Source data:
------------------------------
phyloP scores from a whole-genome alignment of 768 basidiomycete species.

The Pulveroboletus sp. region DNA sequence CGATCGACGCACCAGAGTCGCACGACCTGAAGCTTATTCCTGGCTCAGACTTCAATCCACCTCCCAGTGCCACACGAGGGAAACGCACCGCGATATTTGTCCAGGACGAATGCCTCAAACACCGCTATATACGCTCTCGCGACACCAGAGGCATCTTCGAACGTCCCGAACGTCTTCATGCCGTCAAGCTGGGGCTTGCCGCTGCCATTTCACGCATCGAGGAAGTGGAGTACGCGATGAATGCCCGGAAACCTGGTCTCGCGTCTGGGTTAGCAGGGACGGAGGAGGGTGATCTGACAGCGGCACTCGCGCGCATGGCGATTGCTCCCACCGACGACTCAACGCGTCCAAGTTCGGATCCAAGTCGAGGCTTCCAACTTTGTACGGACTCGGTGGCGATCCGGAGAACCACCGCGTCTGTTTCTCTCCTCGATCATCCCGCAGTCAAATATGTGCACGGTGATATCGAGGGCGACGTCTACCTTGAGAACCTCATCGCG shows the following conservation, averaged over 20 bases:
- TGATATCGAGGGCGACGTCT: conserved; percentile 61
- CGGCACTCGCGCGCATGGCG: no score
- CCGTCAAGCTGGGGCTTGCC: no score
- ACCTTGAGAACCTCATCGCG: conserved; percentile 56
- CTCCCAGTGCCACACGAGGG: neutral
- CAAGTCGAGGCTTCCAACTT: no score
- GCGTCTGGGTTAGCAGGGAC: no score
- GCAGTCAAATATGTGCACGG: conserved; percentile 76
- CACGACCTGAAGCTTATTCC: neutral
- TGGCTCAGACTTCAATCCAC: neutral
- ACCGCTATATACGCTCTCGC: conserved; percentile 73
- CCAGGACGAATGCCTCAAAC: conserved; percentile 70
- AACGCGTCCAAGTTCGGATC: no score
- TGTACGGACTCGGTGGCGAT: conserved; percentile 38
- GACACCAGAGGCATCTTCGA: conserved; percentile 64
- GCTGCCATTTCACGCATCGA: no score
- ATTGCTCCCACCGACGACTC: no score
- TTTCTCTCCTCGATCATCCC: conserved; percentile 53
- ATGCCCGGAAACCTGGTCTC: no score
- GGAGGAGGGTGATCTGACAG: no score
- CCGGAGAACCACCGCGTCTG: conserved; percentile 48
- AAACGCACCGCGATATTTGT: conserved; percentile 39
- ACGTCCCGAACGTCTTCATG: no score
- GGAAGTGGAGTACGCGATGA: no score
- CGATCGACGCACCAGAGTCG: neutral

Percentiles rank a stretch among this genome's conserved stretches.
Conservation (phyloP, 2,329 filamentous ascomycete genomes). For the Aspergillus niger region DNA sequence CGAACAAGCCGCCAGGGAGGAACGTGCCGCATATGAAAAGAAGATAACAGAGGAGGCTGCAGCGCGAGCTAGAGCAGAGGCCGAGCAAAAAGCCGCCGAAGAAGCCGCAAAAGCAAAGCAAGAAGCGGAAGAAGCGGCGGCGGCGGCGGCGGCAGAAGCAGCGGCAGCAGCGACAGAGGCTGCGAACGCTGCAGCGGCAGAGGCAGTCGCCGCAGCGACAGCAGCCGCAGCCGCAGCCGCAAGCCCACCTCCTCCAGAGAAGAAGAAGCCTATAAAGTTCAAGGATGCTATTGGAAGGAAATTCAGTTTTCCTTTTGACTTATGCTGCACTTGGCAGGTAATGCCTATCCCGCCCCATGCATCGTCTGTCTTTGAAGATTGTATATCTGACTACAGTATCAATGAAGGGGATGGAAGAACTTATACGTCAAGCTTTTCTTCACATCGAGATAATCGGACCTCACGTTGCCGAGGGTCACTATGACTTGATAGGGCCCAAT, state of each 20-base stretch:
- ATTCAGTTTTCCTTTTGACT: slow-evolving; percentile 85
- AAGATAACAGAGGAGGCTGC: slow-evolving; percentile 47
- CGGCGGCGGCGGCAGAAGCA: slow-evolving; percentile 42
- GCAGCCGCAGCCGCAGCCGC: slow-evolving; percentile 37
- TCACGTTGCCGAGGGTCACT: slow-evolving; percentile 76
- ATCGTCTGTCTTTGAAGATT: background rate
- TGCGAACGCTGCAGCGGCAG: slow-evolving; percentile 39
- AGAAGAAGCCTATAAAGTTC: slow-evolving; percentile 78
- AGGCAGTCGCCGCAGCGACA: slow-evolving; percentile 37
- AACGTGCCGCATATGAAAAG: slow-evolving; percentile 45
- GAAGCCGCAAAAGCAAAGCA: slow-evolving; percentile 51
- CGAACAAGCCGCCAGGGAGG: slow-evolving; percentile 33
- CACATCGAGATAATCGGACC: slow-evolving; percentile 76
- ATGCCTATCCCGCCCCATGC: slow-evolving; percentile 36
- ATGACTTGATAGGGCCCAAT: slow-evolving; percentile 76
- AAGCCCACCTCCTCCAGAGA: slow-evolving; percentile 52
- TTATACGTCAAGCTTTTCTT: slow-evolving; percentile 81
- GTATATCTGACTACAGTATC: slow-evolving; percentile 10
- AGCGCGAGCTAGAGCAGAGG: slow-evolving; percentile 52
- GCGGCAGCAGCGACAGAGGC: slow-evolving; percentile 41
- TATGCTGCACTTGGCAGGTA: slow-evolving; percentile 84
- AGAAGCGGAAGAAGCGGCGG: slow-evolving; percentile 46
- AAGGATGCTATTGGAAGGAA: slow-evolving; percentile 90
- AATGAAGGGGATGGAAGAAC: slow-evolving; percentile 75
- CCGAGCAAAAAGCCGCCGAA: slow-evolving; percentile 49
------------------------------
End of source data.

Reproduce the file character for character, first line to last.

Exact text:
phyloP scores from a whole-genome alignment of 768 basidiomycete species.

The Pulveroboletus sp. region DNA sequence CGATCGACGCACCAGAGTCGCACGACCTGAAGCTTATTCCTGGCTCAGACTTCAATCCACCTCCCAGTGCCACACGAGGGAAACGCACCGCGATATTTGTCCAGGACGAATGCCTCAAACACCGCTATATACGCTCTCGCGACACCAGAGGCATCTTCGAACGTCCCGAACGTCTTCATGCCGTCAAGCTGGGGCTTGCCGCTGCCATTTCACGCATCGAGGAAGTGGAGTACGCGATGAATGCCCGGAAACCTGGTCTCGCGTCTGGGTTAGCAGGGACGGAGGAGGGTGATCTGACAGCGGCACTCGCGCGCATGGCGATTGCTCCCACCGACGACTCAACGCGTCCAAGTTCGGATCCAAGTCGAGGCTTCCAACTTTGTACGGACTCGGTGGCGATCCGGAGAACCACCGCGTCTGTTTCTCTCCTCGATCATCCCGCAGTCAAATATGTGCACGGTGATATCGAGGGCGACGTCTACCTTGAGAACCTCATCGCG shows the following conservation, averaged over 20 bases:
- TGATATCGAGGGCGACGTCT: conserved; percentile 61
- CGGCACTCGCGCGCATGGCG: no score
- CCGTCAAGCTGGGGCTTGCC: no score
- ACCTTGAGAACCTCATCGCG: conserved; percentile 56
- CTCCCAGTGCCACACGAGGG: neutral
- CAAGTCGAGGCTTCCAACTT: no score
- GCGTCTGGGTTAGCAGGGAC: no score
- GCAGTCAAATATGTGCACGG: conserved; percentile 76
- CACGACCTGAAGCTTATTCC: neutral
- TGGCTCAGACTTCAATCCAC: neutral
- ACCGCTATATACGCTCTCGC: conserved; percentile 73
- CCAGGACGAATGCCTCAAAC: conserved; percentile 70
- AACGCGTCCAAGTTCGGATC: no score
- TGTACGGACTCGGTGGCGAT: conserved; percentile 38
- GACACCAGAGGCATCTTCGA: conserved; percentile 64
- GCTGCCATTTCACGCATCGA: no score
- ATTGCTCCCACCGACGACTC: no score
- TTTCTCTCCTCGATCATCCC: conserved; percentile 53
- ATGCCCGGAAACCTGGTCTC: no score
- GGAGGAGGGTGATCTGACAG: no score
- CCGGAGAACCACCGCGTCTG: conserved; percentile 48
- AAACGCACCGCGATATTTGT: conserved; percentile 39
- ACGTCCCGAACGTCTTCATG: no score
- GGAAGTGGAGTACGCGATGA: no score
- CGATCGACGCACCAGAGTCG: neutral

Percentiles rank a stretch among this genome's conserved stretches.
Conservation (phyloP, 2,329 filamentous ascomycete genomes). For the Aspergillus niger region DNA sequence CGAACAAGCCGCCAGGGAGGAACGTGCCGCATATGAAAAGAAGATAACAGAGGAGGCTGCAGCGCGAGCTAGAGCAGAGGCCGAGCAAAAAGCCGCCGAAGAAGCCGCAAAAGCAAAGCAAGAAGCGGAAGAAGCGGCGGCGGCGGCGGCGGCAGAAGCAGCGGCAGCAGCGACAGAGGCTGCGAACGCTGCAGCGGCAGAGGCAGTCGCCGCAGCGACAGCAGCCGCAGCCGCAGCCGCAAGCCCACCTCCTCCAGAGAAGAAGAAGCCTATAAAGTTCAAGGATGCTATTGGAAGGAAATTCAGTTTTCCTTTTGACTTATGCTGCACTTGGCAGGTAATGCCTATCCCGCCCCATGCATCGTCTGTCTTTGAAGATTGTATATCTGACTACAGTATCAATGAAGGGGATGGAAGAACTTATACGTCAAGCTTTTCTTCACATCGAGATAATCGGACCTCACGTTGCCGAGGGTCACTATGACTTGATAGGGCCCAAT, state of each 20-base stretch:
- ATTCAGTTTTCCTTTTGACT: slow-evolving; percentile 85
- AAGATAACAGAGGAGGCTGC: slow-evolving; percentile 47
- CGGCGGCGGCGGCAGAAGCA: slow-evolving; percentile 42
- GCAGCCGCAGCCGCAGCCGC: slow-evolving; percentile 37
- TCACGTTGCCGAGGGTCACT: slow-evolving; percentile 76
- ATCGTCTGTCTTTGAAGATT: background rate
- TGCGAACGCTGCAGCGGCAG: slow-evolving; percentile 39
- AGAAGAAGCCTATAAAGTTC: slow-evolving; percentile 78
- AGGCAGTCGCCGCAGCGACA: slow-evolving; percentile 37
- AACGTGCCGCATATGAAAAG: slow-evolving; percentile 45
- GAAGCCGCAAAAGCAAAGCA: slow-evolving; percentile 51
- CGAACAAGCCGCCAGGGAGG: slow-evolving; percentile 33
- CACATCGAGATAATCGGACC: slow-evolving; percentile 76
- ATGCCTATCCCGCCCCATGC: slow-evolving; percentile 36
- ATGACTTGATAGGGCCCAAT: slow-evolving; percentile 76
- AAGCCCACCTCCTCCAGAGA: slow-evolving; percentile 52
- TTATACGTCAAGCTTTTCTT: slow-evolving; percentile 81
- GTATATCTGACTACAGTATC: slow-evolving; percentile 10
- AGCGCGAGCTAGAGCAGAGG: slow-evolving; percentile 52
- GCGGCAGCAGCGACAGAGGC: slow-evolving; percentile 41
- TATGCTGCACTTGGCAGGTA: slow-evolving; percentile 84
- AGAAGCGGAAGAAGCGGCGG: slow-evolving; percentile 46
- AAGGATGCTATTGGAAGGAA: slow-evolving; percentile 90
- AATGAAGGGGATGGAAGAAC: slow-evolving; percentile 75
- CCGAGCAAAAAGCCGCCGAA: slow-evolving; percentile 49